WIA offers temporary job initiatives to Bopha affected farmers

By Nikita Espangel

Many farmers in Bopha affected areas have found their taro patches and other crops rotting due to saltwater flooding along the coasts. These farmers relied heavily on their crops not only for subsistence but also as a major source if not the only source of income.  The Bopha Relief Committee (BRC), buy in efforts to seek assistance for the farmers, this received help from a federally funded program, the Workforce Investment Act (WIA), to help farmers facing this issue.
In BRC’s initial assessment, $800,000 worth of taro has been reportedly damaged. BRC’s agricultural assessment team led by Thomas Taro multiplied the average amount of taro produced per unit area by the price per pound of taro to arrive at the amount. He points this estimate is still quite conservative. It does not include unmonitored transactions between people and to restaurants. Taro is also used to make other packaged food items at the market. These prices are also not included in the estimate.

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Palau's WIA Office offers 55 temporary jobs to farmers who suffered significant crop loss

WIA and the BRC have asked the state governors of Peleliu, Angaur, Melekeok, Ngiwal, and Ngaraard to find 10 individuals and Koror to find 5, who, prior to Bopha’s destruction, relied on their crops as their primary source of income. The list of individuals submitted to WIA by the state governors will then be offered temporary jobs after meeting certain eligibility requirements. The individuals simply need to provide proof that they are a “dislocated worker,” which according to Josephine Ngiraboi of the WIA office means “an individual who was self-employed (including employment as a farmer, rancher, or fisherman) but is unemployed as a result of general economic conditions in the community of which the individual resides because of natural disaster.” Individual whose names were not submitted to WIA by state governors may still apply, but they must still meet eligibility criteria. Of all the applicants, priority will be given to the neediest, which will be assessed on a case-by-case basis per state.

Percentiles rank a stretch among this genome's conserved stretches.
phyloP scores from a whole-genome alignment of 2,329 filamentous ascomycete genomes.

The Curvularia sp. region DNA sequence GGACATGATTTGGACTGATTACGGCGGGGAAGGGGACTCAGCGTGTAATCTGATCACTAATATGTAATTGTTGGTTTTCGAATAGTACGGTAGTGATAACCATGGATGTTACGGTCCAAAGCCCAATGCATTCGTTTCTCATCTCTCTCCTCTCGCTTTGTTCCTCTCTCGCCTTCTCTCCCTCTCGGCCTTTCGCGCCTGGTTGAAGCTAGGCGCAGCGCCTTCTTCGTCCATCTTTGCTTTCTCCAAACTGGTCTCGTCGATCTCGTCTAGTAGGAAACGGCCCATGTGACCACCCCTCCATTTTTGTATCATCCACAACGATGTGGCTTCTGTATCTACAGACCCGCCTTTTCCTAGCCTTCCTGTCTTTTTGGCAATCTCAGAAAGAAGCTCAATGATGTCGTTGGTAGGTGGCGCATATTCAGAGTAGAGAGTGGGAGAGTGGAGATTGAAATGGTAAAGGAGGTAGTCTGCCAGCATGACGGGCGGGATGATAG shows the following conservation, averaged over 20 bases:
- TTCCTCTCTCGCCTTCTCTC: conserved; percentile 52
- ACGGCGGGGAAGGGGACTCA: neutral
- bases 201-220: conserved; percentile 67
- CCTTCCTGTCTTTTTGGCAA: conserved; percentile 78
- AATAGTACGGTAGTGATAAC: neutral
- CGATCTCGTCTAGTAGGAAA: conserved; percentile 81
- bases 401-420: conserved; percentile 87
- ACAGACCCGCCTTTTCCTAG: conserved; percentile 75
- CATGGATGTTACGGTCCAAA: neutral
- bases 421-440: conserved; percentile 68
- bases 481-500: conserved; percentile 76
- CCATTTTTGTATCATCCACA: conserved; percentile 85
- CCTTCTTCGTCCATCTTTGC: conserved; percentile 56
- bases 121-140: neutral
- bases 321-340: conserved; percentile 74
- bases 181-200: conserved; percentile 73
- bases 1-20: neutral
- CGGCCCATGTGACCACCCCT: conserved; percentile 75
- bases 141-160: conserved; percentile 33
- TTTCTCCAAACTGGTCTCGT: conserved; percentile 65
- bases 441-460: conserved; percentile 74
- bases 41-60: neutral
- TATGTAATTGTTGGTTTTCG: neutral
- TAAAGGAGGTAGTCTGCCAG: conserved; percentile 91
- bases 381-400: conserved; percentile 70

The WIA Office has allocated more than $80,000 for the employment of these “dislocated workers.” The office receives $50,000 every year for the employment of youth, adults, and dislocated workers. For 2013, in light of the farmers affected by Bopha, the WIA has decided to use all funding to employ these farmers considered “dislocated workers.” In addition, WIA received more than $30,000 from local funds and an extra $80,000 from the Bopha Relief Committee. The amount totals a little more than $170,000. It is meant to employ a total of 55 workers for a period of 6 months at the rate of $3 per hour. The “temporary jobs” will involve mostly cleaning up the affected areas in the workers’ affected states, and assisting if the need arises with rebuilding and renovation of the homes affected. According to Ngiraboi, the WIA office “hopes [this] will help until they find another means to support themselves.”
Meanwhile, BRC’s agricultural assessment team is still undergoing efforts to work with farmers to replant taro and other crops while they wait for taro patches to be drained of saltwater.
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